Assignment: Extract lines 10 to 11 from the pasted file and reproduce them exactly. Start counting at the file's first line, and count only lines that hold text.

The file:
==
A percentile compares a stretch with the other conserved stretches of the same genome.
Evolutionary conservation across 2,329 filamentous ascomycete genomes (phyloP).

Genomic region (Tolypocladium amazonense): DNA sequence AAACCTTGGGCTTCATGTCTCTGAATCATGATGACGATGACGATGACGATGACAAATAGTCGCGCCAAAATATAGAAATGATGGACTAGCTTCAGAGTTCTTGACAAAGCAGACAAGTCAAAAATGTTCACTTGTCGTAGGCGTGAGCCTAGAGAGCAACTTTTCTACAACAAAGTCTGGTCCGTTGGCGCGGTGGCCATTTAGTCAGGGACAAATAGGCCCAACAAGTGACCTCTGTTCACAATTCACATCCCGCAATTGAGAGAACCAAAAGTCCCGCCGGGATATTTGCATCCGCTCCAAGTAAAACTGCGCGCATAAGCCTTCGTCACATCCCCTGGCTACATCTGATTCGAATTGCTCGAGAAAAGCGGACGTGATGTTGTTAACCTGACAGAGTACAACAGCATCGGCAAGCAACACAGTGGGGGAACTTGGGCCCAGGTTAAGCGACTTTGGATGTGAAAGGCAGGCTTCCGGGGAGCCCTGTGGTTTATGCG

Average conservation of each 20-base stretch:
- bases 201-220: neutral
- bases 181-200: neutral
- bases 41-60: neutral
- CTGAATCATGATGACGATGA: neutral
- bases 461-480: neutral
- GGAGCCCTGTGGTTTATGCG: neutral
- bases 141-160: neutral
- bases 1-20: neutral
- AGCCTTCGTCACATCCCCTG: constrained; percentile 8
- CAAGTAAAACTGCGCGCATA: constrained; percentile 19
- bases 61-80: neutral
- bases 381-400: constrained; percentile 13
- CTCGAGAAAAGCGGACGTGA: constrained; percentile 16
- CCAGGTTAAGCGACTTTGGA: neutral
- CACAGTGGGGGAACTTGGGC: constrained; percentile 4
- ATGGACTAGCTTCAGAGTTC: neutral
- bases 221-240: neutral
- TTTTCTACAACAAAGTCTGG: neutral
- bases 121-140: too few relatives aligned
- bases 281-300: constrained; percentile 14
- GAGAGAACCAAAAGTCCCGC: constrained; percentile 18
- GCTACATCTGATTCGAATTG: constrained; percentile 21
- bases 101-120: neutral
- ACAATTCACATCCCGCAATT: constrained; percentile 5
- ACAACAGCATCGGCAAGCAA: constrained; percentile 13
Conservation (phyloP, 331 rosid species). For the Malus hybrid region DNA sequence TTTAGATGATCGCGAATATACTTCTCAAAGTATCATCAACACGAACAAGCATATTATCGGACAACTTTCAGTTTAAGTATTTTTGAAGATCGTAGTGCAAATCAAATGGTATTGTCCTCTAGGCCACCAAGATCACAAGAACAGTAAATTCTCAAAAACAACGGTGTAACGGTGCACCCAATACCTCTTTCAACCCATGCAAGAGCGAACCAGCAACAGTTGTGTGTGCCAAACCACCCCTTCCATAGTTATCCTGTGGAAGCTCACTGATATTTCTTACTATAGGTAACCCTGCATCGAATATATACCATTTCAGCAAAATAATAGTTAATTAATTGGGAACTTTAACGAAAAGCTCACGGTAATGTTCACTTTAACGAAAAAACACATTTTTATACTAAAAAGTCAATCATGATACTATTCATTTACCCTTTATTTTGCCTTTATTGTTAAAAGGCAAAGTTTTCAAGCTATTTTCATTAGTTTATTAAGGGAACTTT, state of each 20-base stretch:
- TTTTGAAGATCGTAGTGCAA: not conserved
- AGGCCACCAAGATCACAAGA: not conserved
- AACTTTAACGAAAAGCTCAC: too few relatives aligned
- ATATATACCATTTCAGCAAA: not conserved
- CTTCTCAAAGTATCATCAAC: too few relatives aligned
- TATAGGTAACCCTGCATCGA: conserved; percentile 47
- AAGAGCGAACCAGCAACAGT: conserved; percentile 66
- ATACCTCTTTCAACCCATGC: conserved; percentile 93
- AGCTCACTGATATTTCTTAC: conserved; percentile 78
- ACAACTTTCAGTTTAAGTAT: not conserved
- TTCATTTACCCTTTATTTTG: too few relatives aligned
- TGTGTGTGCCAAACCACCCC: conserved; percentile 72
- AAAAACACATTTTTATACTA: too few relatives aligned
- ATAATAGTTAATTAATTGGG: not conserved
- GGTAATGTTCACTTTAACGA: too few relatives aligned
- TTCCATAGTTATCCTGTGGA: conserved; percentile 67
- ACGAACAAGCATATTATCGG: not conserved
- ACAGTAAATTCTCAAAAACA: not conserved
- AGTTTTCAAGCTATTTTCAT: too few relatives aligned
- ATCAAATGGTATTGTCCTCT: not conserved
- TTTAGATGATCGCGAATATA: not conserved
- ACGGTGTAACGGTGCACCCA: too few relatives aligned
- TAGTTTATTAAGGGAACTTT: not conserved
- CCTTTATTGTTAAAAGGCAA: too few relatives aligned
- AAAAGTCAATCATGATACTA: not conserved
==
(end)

- GGAGCCCTGTGGTTTATGCG: neutral
- bases 141-160: neutral